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Money for young relatives, or for me?

(12 Posts)
Factfinder Wed 01-Jan-20 17:08:16

I have young relatives experiencing a few job struggles. I'm wondering if I should help them out a bit financially, or save what I have for my own care in old age. Anyone got experience or advice?

NotTooOld Wed 01-Jan-20 17:26:38

That's a difficult one, isn't it? I'm inclined to hold on to it unless it's a really desperate situation. The young relatives might be glad they don't have to help you out when the time comes. Perhaps you could lend them some rather than give it?

Factfinder Thu 02-Jan-20 18:39:31

Thanks @NotTooOld.

Urmstongran Thu 02-Jan-20 18:57:36

Maybe help them if you can? If you own your own property that’s your ‘safety net’?

DoraMarr Thu 02-Jan-20 19:16:42

You only have your savings and your pension. Your young relatives have the possibilities of improving their financial prospects, you don’t. These are uncertain times: spend your money on yourself or save it for YOUR future.

M0nica Thu 02-Jan-20 19:18:55

My first priority with my savings, is having enough money to pay for any care home fees I may need when I am older. I do not, under any circumstance have to rely on state provision.

Having said that there are plenty of ways of helping someone out when they are down on their luck. A big bag of groceries that means they do not need to go food shopping for a week, a weeks season ticket, or offer to pay fares to attend an interview. If you can afford it, without running down your savings, gifts in kind rather than cash are always best.

52bright Thu 02-Jan-20 19:44:15

I agree with Monica. We have given or loaned substantial amounts in the past but there comes a time as we get older that we have to look to our own future. As we are both now living on pensions we no longer save and have to dip into savings which cant be replaced for holidays or other extras. We find the way to go now is little and often. Buying the school coats/shoes a theatre treat which couldn't other wise be afforded or maybe a food shop at times like after Christmas when things can be tight for young families. We can no longer afford bigger gestures like buying a family holiday or contributing to a car for instance ...but I find that the small gestures we make are appreciated every bit as much as the greater help we were able to give when we were younger. Maybe this could be the way forward for you Factfinder.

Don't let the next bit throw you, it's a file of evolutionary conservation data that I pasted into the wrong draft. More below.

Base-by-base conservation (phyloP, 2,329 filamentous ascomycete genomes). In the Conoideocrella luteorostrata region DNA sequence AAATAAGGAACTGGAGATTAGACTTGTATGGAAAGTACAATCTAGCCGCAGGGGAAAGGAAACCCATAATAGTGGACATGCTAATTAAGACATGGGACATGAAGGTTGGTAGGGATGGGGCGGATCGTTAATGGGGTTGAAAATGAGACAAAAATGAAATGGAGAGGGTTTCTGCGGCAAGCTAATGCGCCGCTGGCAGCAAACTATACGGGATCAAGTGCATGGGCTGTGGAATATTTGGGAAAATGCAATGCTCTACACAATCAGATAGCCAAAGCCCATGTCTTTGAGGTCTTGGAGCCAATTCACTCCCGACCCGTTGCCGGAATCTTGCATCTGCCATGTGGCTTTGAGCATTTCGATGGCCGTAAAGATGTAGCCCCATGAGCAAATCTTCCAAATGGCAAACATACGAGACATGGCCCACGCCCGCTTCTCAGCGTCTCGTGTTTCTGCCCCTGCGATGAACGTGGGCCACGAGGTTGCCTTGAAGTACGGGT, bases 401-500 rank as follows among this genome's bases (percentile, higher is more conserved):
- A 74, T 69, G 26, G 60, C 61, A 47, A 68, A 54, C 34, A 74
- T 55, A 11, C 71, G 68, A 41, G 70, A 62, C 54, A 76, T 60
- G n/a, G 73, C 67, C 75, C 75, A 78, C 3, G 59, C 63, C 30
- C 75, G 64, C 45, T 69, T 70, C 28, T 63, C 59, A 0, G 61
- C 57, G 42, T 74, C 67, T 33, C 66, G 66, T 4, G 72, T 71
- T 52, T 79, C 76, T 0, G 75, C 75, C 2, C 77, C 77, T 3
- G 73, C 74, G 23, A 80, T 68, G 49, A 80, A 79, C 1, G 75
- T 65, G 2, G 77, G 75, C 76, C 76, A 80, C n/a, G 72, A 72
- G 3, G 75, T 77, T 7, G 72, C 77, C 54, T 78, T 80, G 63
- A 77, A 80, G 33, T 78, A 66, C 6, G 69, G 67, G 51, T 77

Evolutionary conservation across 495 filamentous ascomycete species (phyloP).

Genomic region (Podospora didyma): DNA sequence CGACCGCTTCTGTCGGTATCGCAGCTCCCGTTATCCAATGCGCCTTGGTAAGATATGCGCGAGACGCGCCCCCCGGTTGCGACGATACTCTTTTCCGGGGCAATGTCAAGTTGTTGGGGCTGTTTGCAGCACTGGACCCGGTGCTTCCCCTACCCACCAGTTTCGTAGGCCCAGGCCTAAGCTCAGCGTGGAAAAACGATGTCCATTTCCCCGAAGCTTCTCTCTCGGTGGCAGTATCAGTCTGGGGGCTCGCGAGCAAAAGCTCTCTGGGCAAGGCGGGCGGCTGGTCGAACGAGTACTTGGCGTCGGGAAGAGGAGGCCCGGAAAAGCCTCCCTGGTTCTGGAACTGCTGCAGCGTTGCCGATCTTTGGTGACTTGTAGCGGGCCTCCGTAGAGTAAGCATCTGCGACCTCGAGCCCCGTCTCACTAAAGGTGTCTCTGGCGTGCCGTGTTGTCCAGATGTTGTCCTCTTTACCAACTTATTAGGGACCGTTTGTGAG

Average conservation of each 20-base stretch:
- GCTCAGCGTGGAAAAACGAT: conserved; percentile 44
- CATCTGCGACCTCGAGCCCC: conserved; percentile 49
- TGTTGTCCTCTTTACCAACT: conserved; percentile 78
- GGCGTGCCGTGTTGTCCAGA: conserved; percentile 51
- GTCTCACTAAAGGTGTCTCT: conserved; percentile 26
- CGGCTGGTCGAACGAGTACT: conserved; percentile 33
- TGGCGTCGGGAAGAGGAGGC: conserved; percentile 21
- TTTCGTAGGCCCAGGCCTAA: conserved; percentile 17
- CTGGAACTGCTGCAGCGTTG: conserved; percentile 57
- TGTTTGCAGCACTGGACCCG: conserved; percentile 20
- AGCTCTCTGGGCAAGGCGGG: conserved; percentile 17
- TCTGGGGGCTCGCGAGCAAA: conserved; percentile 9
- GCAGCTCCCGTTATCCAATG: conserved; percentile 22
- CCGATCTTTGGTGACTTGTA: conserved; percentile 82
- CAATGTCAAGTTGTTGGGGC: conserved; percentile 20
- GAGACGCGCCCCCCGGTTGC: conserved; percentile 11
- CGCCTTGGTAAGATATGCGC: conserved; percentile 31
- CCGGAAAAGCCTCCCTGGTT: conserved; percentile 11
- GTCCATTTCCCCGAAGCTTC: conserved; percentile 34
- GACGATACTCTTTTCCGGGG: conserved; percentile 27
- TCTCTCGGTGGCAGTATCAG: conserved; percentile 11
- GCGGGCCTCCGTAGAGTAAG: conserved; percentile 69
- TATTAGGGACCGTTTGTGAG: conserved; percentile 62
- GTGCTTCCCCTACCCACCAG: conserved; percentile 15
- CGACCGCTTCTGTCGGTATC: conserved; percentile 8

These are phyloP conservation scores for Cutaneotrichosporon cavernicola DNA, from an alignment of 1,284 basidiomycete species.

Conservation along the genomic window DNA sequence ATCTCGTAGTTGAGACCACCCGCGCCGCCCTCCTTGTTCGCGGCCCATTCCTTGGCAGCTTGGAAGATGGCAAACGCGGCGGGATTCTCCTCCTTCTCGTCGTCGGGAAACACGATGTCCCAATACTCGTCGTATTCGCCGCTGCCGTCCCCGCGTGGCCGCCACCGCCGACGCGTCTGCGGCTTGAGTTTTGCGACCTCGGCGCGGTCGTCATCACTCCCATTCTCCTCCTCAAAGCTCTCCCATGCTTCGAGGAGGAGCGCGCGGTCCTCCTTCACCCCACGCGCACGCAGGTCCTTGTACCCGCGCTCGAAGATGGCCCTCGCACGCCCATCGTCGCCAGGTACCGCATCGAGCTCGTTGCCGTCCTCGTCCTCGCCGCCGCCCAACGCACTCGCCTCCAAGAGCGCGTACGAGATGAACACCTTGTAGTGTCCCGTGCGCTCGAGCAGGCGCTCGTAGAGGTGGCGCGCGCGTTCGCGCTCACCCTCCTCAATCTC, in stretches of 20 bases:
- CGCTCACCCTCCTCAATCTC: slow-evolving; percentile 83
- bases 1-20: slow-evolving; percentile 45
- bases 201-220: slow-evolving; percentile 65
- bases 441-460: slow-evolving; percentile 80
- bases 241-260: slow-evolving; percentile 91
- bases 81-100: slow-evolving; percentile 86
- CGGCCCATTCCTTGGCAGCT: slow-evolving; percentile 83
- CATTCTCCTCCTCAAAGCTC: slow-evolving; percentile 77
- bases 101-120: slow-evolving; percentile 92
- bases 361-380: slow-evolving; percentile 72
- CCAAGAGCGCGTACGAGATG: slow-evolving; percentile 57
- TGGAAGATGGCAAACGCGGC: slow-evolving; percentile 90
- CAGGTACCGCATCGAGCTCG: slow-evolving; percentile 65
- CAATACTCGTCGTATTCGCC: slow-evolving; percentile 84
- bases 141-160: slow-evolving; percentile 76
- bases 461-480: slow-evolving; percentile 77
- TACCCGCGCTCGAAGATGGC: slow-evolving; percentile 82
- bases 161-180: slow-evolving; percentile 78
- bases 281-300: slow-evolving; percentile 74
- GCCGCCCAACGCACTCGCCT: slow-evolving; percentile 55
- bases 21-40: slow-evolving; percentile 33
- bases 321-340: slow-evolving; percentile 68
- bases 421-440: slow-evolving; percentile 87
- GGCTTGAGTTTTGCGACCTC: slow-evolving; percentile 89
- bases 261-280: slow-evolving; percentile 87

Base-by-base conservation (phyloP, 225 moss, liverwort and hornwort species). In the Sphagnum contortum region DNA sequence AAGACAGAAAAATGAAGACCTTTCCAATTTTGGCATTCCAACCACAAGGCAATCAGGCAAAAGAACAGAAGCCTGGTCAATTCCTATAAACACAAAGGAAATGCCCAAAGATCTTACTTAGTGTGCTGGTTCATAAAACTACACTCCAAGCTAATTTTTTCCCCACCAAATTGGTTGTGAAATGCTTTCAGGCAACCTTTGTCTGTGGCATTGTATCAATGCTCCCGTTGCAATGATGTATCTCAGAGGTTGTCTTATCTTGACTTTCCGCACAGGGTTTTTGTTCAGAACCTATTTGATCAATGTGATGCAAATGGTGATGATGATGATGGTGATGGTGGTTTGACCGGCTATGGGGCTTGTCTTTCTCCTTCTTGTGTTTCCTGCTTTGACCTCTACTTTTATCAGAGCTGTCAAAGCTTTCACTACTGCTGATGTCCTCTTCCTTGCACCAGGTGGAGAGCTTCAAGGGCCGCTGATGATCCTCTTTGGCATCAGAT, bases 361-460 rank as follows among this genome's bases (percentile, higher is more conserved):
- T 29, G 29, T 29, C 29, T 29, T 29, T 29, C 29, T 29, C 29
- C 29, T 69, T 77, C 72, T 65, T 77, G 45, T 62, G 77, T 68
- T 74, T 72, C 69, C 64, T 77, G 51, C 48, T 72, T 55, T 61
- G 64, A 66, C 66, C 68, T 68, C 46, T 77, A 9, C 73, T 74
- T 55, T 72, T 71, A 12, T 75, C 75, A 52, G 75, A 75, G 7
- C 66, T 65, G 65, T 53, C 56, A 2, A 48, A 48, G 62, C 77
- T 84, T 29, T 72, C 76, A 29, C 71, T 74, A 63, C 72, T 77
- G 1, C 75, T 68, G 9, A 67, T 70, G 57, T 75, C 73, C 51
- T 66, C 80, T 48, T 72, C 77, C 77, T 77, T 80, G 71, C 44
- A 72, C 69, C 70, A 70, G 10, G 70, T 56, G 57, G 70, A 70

Smileless2012 Thu 02-Jan-20 19:52:44

I agree with above posters Factfinder and think the advice offered by MOnica and 52bright is well worth taking on board.

Tangerine Thu 02-Jan-20 21:04:35

I agree with other posters that you should consider your own position and future first.

Only you know what money you have. If you're in a position to do so, perhaps you can do both - consider yourself but help your relatives a little bit. I don't think you should go without anything though.

Factfinder Sat 04-Jan-20 07:35:24

Thanks all, appreciate your help and comments.

BlueBelle Sat 04-Jan-20 07:42:04

I m in a similar position I have too many savings to get any government help but only enough to probably last me a year if I need help I feel I want to help my youngsters who some are struggling now instead of them perhaps getting anything when I disappear but scared to leave myself with little or nothing
It’s a bit of a dilemma isn’t it factfinder sorry I m no help at all 😊

dragonfly46 Sat 04-Jan-20 07:48:12

I agree with Dora. These are indeed unsettling times. We have helped the AC in the past but as we age we are considering what type of care we would like if necessary. We want to be in a position to choose the best available.